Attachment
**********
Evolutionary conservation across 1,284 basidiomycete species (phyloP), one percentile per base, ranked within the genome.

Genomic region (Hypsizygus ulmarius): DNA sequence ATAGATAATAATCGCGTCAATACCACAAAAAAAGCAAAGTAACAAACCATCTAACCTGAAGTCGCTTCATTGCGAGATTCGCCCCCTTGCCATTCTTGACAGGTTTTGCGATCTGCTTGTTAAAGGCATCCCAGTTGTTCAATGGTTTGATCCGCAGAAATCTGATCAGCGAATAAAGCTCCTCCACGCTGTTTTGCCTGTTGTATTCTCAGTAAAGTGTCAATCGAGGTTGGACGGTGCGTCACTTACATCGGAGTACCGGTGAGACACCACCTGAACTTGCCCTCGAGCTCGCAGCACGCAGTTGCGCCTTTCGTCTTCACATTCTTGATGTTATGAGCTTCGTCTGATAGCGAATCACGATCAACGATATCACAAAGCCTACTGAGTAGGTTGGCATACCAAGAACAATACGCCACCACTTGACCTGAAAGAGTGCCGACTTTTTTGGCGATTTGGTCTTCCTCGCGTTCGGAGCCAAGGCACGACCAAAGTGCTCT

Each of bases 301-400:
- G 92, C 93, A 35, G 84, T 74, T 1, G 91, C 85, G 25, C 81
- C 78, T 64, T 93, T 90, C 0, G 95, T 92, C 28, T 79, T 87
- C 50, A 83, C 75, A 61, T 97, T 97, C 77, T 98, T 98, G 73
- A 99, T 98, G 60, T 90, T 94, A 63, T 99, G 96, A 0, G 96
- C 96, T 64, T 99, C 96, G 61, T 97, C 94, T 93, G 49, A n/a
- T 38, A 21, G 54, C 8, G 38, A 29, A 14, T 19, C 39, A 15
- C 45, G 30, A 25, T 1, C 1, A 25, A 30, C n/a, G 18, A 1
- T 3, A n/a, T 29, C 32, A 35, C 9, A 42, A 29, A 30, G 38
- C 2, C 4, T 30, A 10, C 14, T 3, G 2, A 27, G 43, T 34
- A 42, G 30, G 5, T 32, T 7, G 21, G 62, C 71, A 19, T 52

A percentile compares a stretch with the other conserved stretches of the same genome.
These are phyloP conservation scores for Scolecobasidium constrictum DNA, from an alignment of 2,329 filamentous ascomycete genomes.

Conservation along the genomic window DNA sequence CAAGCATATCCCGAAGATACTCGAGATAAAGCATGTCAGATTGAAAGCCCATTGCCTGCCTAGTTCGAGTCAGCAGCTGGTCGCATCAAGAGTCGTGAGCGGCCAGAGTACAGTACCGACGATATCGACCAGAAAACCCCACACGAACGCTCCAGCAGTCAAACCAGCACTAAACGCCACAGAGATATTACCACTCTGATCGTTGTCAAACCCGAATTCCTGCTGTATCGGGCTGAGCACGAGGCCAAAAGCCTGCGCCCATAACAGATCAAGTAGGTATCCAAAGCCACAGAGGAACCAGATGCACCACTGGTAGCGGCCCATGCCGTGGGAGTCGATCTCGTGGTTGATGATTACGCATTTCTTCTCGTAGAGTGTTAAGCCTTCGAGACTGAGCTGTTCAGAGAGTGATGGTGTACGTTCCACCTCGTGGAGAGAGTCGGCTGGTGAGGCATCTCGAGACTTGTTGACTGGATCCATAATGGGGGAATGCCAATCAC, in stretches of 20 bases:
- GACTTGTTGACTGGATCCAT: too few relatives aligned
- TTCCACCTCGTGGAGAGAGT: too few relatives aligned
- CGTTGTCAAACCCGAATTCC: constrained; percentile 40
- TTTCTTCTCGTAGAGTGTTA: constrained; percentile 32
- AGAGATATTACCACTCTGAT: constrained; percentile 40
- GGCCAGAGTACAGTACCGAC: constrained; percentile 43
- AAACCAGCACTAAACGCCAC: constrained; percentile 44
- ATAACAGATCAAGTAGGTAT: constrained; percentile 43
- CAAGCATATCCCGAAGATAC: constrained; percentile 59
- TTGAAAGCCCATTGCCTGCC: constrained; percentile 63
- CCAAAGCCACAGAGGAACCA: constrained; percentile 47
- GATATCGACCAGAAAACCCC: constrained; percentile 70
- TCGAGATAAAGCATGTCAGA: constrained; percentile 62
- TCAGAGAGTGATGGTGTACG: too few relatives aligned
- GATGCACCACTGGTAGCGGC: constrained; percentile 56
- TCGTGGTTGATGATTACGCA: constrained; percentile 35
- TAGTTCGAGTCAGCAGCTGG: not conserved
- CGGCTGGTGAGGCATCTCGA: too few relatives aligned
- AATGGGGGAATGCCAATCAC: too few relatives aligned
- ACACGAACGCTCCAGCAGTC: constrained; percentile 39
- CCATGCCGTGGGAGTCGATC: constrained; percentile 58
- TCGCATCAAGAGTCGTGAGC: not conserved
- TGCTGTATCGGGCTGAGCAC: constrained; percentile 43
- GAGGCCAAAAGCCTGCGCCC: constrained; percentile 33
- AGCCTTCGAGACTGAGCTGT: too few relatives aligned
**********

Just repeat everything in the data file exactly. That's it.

Evolutionary conservation across 1,284 basidiomycete species (phyloP), one percentile per base, ranked within the genome.

Genomic region (Hypsizygus ulmarius): DNA sequence ATAGATAATAATCGCGTCAATACCACAAAAAAAGCAAAGTAACAAACCATCTAACCTGAAGTCGCTTCATTGCGAGATTCGCCCCCTTGCCATTCTTGACAGGTTTTGCGATCTGCTTGTTAAAGGCATCCCAGTTGTTCAATGGTTTGATCCGCAGAAATCTGATCAGCGAATAAAGCTCCTCCACGCTGTTTTGCCTGTTGTATTCTCAGTAAAGTGTCAATCGAGGTTGGACGGTGCGTCACTTACATCGGAGTACCGGTGAGACACCACCTGAACTTGCCCTCGAGCTCGCAGCACGCAGTTGCGCCTTTCGTCTTCACATTCTTGATGTTATGAGCTTCGTCTGATAGCGAATCACGATCAACGATATCACAAAGCCTACTGAGTAGGTTGGCATACCAAGAACAATACGCCACCACTTGACCTGAAAGAGTGCCGACTTTTTTGGCGATTTGGTCTTCCTCGCGTTCGGAGCCAAGGCACGACCAAAGTGCTCT

Each of bases 301-400:
- G 92, C 93, A 35, G 84, T 74, T 1, G 91, C 85, G 25, C 81
- C 78, T 64, T 93, T 90, C 0, G 95, T 92, C 28, T 79, T 87
- C 50, A 83, C 75, A 61, T 97, T 97, C 77, T 98, T 98, G 73
- A 99, T 98, G 60, T 90, T 94, A 63, T 99, G 96, A 0, G 96
- C 96, T 64, T 99, C 96, G 61, T 97, C 94, T 93, G 49, A n/a
- T 38, A 21, G 54, C 8, G 38, A 29, A 14, T 19, C 39, A 15
- C 45, G 30, A 25, T 1, C 1, A 25, A 30, C n/a, G 18, A 1
- T 3, A n/a, T 29, C 32, A 35, C 9, A 42, A 29, A 30, G 38
- C 2, C 4, T 30, A 10, C 14, T 3, G 2, A 27, G 43, T 34
- A 42, G 30, G 5, T 32, T 7, G 21, G 62, C 71, A 19, T 52

A percentile compares a stretch with the other conserved stretches of the same genome.
These are phyloP conservation scores for Scolecobasidium constrictum DNA, from an alignment of 2,329 filamentous ascomycete genomes.

Conservation along the genomic window DNA sequence CAAGCATATCCCGAAGATACTCGAGATAAAGCATGTCAGATTGAAAGCCCATTGCCTGCCTAGTTCGAGTCAGCAGCTGGTCGCATCAAGAGTCGTGAGCGGCCAGAGTACAGTACCGACGATATCGACCAGAAAACCCCACACGAACGCTCCAGCAGTCAAACCAGCACTAAACGCCACAGAGATATTACCACTCTGATCGTTGTCAAACCCGAATTCCTGCTGTATCGGGCTGAGCACGAGGCCAAAAGCCTGCGCCCATAACAGATCAAGTAGGTATCCAAAGCCACAGAGGAACCAGATGCACCACTGGTAGCGGCCCATGCCGTGGGAGTCGATCTCGTGGTTGATGATTACGCATTTCTTCTCGTAGAGTGTTAAGCCTTCGAGACTGAGCTGTTCAGAGAGTGATGGTGTACGTTCCACCTCGTGGAGAGAGTCGGCTGGTGAGGCATCTCGAGACTTGTTGACTGGATCCATAATGGGGGAATGCCAATCAC, in stretches of 20 bases:
- GACTTGTTGACTGGATCCAT: too few relatives aligned
- TTCCACCTCGTGGAGAGAGT: too few relatives aligned
- CGTTGTCAAACCCGAATTCC: constrained; percentile 40
- TTTCTTCTCGTAGAGTGTTA: constrained; percentile 32
- AGAGATATTACCACTCTGAT: constrained; percentile 40
- GGCCAGAGTACAGTACCGAC: constrained; percentile 43
- AAACCAGCACTAAACGCCAC: constrained; percentile 44
- ATAACAGATCAAGTAGGTAT: constrained; percentile 43
- CAAGCATATCCCGAAGATAC: constrained; percentile 59
- TTGAAAGCCCATTGCCTGCC: constrained; percentile 63
- CCAAAGCCACAGAGGAACCA: constrained; percentile 47
- GATATCGACCAGAAAACCCC: constrained; percentile 70
- TCGAGATAAAGCATGTCAGA: constrained; percentile 62
- TCAGAGAGTGATGGTGTACG: too few relatives aligned
- GATGCACCACTGGTAGCGGC: constrained; percentile 56
- TCGTGGTTGATGATTACGCA: constrained; percentile 35
- TAGTTCGAGTCAGCAGCTGG: not conserved
- CGGCTGGTGAGGCATCTCGA: too few relatives aligned
- AATGGGGGAATGCCAATCAC: too few relatives aligned
- ACACGAACGCTCCAGCAGTC: constrained; percentile 39
- CCATGCCGTGGGAGTCGATC: constrained; percentile 58
- TCGCATCAAGAGTCGTGAGC: not conserved
- TGCTGTATCGGGCTGAGCAC: constrained; percentile 43
- GAGGCCAAAAGCCTGCGCCC: constrained; percentile 33
- AGCCTTCGAGACTGAGCTGT: too few relatives aligned